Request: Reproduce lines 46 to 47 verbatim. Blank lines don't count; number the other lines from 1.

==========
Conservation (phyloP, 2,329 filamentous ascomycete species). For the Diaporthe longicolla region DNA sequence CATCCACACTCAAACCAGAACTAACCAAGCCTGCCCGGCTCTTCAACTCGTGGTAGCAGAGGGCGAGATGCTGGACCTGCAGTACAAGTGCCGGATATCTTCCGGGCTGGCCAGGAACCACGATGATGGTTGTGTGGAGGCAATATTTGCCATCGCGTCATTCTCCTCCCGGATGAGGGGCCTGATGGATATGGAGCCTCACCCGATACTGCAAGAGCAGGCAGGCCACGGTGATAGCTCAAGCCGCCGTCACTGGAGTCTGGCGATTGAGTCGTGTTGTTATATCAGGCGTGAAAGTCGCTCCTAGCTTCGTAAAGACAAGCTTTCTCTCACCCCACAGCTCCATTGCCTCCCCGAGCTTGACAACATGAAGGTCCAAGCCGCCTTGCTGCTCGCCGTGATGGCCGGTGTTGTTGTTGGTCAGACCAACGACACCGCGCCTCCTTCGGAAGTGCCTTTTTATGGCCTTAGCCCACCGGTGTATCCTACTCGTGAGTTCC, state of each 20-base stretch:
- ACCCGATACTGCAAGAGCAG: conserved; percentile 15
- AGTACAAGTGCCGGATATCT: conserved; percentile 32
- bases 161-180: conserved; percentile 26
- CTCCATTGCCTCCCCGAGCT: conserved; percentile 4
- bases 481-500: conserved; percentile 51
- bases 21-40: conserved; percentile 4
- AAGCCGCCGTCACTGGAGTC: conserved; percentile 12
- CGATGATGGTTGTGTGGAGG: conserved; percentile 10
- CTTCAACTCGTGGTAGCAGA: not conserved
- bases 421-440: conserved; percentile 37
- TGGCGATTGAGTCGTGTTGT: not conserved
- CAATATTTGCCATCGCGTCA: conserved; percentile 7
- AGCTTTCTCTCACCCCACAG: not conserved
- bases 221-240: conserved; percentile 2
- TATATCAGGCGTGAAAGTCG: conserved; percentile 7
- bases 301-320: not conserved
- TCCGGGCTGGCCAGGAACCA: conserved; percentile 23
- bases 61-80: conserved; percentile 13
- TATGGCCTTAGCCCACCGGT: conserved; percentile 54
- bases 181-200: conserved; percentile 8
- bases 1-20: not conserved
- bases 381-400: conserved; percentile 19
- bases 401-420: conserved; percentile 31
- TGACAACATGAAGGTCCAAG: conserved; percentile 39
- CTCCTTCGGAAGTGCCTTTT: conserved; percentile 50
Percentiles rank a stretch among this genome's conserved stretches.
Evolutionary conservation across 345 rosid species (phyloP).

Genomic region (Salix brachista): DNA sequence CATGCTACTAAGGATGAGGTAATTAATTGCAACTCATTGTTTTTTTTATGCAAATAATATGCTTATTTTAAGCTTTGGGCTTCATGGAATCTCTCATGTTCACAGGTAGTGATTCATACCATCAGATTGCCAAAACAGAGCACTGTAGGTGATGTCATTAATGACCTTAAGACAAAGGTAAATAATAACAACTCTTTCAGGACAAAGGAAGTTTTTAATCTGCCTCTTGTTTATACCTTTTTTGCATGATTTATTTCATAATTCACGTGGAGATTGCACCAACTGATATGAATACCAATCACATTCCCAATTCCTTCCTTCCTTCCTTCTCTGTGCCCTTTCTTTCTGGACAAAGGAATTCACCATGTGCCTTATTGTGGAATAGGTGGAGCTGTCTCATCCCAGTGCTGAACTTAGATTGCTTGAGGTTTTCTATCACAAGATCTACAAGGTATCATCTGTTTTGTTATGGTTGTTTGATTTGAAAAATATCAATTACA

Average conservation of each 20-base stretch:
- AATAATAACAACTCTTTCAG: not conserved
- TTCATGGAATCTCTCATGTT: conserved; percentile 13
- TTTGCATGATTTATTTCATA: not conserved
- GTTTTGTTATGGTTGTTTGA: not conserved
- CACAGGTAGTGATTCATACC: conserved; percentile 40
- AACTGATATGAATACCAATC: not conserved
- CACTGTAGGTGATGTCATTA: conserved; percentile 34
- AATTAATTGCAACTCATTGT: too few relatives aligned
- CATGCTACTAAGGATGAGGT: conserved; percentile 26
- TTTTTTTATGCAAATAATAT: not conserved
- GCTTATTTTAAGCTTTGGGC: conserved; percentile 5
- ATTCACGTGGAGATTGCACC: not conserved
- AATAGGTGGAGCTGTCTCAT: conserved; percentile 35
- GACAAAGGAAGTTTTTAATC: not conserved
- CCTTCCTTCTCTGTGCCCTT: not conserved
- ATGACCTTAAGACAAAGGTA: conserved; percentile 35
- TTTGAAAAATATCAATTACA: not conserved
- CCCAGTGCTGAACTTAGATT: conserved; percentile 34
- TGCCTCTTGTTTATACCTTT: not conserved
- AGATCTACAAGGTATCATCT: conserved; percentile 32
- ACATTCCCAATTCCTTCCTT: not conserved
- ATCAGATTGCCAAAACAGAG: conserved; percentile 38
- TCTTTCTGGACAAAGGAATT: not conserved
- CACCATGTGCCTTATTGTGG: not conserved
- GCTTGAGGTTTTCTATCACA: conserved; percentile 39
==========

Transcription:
- ATGACCTTAAGACAAAGGTA: conserved; percentile 35
- TTTGAAAAATATCAATTACA: not conserved